Both have unique skill sets well-suited to mask some of the dysfunction of FC Geezer, complexities laid bare every time La Real got the ball and strolled through a midfield that defensively, seemed more like training tackling dummies than real opponents as they offered a cursory resistance to the runs of Martin Odegaard, as wide-open wings made picking a perfect cross as easy as a training exercise.

People point to the road, and the lack of intensity present in this year’s team, but road woes are more than that. They face a team buttressed by its home pitch and home supporters. It used to be that the system, the quality of the team silenced crowds early and often. Now, the Gold Watch Brigade has to stab and lunge. So much of how the team plays is precarious and last-ditch. Someone sticks a leg out to stop a goal, or a 1-2 in traffic has to happen because the team can’t develop play in attack through passing and movement. Everything is high risk, from players whose best days are behind them.

Pique was exceptional, for a 32-year-old centerback who has lost a couple of steps and has to play the game like a smart veteran. He and Lenglet work for Valverde’s gala XI because Barça CBs who play the game as we used to be able to expect would be exposed by a nonexistent press, slow mids who can’t defend, forwards who are spectators and fullbacks who are more like wingers. Reactive, stay-at-home centerbacks are the only way that works, defense by the lunge and stab.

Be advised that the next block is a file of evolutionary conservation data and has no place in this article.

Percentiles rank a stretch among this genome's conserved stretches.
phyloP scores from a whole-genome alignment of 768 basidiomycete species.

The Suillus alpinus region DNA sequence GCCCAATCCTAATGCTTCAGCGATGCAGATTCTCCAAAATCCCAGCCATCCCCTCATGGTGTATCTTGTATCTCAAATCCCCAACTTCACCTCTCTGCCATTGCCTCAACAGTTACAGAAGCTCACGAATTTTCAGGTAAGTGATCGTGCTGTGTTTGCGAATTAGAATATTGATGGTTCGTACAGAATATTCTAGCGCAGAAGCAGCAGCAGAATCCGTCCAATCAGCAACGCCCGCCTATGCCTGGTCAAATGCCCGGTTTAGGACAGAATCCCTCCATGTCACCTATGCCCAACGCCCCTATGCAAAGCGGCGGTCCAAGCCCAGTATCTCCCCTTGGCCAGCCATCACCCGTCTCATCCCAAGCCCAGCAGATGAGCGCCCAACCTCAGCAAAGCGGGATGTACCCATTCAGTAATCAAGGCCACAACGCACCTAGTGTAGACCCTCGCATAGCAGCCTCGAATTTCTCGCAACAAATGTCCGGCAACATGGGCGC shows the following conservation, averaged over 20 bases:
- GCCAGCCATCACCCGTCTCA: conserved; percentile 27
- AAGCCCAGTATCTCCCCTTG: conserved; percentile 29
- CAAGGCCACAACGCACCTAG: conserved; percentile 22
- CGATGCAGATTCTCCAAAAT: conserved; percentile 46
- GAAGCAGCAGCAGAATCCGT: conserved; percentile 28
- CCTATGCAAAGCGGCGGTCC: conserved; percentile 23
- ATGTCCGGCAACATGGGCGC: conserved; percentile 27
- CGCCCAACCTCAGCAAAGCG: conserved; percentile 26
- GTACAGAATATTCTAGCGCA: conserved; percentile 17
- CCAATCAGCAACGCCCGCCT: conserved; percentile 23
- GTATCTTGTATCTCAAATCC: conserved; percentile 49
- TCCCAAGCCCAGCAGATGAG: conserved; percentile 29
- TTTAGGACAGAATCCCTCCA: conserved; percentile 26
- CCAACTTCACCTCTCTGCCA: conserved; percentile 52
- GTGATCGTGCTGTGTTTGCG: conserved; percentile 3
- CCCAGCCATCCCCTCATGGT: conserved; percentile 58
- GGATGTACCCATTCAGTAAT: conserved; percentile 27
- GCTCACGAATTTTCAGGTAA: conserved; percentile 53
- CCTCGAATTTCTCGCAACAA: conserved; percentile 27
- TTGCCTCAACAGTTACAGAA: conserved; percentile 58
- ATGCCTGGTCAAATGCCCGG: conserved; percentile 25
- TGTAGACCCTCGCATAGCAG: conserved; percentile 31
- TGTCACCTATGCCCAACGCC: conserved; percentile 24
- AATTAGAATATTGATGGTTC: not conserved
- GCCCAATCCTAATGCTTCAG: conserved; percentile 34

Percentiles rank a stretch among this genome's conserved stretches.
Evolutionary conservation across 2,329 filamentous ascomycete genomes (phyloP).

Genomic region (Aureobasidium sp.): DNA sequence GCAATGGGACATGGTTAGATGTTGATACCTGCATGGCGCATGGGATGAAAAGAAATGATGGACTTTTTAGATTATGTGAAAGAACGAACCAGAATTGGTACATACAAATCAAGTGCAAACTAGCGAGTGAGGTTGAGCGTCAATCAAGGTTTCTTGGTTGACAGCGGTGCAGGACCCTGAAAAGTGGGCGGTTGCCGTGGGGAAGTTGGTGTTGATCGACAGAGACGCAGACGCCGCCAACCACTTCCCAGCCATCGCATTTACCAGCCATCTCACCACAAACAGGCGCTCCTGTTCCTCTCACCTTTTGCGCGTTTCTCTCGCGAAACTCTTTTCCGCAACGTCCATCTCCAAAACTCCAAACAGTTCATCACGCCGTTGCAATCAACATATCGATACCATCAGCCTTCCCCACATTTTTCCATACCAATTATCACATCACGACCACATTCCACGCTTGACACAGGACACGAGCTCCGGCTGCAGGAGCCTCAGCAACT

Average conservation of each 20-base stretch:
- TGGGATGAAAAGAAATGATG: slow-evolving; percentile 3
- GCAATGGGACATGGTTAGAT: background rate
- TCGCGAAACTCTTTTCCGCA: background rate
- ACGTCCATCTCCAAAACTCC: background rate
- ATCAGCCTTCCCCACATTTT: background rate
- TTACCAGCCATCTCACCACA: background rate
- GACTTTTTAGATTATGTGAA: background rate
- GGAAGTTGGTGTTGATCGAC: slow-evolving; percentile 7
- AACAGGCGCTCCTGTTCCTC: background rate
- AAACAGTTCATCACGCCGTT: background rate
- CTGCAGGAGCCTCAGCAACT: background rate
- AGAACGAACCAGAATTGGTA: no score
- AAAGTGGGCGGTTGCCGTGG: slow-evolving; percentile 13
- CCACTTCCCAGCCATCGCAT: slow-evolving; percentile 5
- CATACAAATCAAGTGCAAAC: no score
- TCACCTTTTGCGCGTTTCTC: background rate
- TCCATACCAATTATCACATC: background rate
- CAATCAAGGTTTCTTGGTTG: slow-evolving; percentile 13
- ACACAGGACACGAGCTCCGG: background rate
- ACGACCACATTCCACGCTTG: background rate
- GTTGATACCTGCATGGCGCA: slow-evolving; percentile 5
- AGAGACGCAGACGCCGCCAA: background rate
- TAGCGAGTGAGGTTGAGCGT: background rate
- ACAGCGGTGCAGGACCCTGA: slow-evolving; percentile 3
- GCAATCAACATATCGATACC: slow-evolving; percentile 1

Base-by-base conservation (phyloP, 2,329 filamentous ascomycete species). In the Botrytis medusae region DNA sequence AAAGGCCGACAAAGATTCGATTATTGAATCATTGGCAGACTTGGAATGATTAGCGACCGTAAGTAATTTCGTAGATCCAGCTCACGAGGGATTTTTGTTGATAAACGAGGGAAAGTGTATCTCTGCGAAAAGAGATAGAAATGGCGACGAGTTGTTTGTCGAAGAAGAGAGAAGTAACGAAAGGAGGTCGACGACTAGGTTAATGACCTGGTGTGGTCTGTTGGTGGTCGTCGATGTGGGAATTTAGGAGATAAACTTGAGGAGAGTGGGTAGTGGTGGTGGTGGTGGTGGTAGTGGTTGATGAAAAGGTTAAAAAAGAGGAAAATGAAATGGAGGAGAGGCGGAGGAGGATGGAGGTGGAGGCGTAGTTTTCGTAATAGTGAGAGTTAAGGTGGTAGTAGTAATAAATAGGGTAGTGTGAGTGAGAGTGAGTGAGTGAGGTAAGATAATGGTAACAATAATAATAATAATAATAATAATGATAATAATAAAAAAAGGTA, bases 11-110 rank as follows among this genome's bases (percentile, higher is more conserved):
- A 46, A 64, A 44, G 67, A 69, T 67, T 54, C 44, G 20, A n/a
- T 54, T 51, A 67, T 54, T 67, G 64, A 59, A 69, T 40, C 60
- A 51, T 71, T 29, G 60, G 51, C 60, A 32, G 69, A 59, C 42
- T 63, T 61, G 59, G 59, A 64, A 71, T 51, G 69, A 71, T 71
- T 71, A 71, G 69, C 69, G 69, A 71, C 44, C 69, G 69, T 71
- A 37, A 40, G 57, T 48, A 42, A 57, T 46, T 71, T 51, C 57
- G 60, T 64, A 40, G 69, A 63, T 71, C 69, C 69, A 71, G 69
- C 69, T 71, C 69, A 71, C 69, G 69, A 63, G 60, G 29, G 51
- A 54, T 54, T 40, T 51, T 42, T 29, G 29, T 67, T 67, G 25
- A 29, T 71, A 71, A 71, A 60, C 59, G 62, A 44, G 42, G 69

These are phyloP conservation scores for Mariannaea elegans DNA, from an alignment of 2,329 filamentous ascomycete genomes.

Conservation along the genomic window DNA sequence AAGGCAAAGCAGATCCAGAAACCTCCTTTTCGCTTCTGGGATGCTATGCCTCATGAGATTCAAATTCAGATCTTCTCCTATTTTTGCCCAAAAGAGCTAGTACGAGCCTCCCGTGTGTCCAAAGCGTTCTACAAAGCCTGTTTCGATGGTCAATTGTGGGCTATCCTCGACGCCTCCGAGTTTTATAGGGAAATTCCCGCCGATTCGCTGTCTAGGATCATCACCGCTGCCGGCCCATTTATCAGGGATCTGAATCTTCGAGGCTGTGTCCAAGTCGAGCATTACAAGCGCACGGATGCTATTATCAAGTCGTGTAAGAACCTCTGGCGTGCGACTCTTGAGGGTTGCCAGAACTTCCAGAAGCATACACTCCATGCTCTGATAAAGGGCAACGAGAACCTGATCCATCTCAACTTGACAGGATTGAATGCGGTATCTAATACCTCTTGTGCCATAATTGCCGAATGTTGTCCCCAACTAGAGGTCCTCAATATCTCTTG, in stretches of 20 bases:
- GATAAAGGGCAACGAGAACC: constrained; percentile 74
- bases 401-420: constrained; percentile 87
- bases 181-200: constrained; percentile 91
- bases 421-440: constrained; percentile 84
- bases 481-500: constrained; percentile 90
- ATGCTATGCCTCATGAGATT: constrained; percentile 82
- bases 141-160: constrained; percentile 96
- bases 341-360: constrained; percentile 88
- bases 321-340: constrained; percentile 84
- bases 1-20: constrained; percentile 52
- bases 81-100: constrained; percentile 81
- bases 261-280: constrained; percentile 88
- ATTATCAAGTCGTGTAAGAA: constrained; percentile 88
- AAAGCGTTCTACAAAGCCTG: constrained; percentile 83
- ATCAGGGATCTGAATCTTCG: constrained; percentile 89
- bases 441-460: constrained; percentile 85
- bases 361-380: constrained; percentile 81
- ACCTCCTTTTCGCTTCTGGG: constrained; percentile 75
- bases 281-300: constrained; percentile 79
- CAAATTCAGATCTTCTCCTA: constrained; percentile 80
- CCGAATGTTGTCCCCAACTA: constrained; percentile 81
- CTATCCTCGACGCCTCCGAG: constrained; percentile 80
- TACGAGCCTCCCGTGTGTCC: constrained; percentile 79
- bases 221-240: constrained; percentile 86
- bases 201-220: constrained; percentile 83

The problem with precarious play is that it doesn’t take much to change proceedings.

La Real’s first goal came from a penalty, as Busquets was judged to have pulled an attacker’s shirt. In the debate about the penalty, what was missed was how easily Suarez lost the ball and didn’t much care. Nobody else did either as La Real rolled up the pitch in acres of space, damage done by a winger who had all the time in the world to pick a cross to his unpressured teammate in the box. That the penalty was debatable wasn’t the point, but rather the ease in which the situation that resulted in the penalty developed.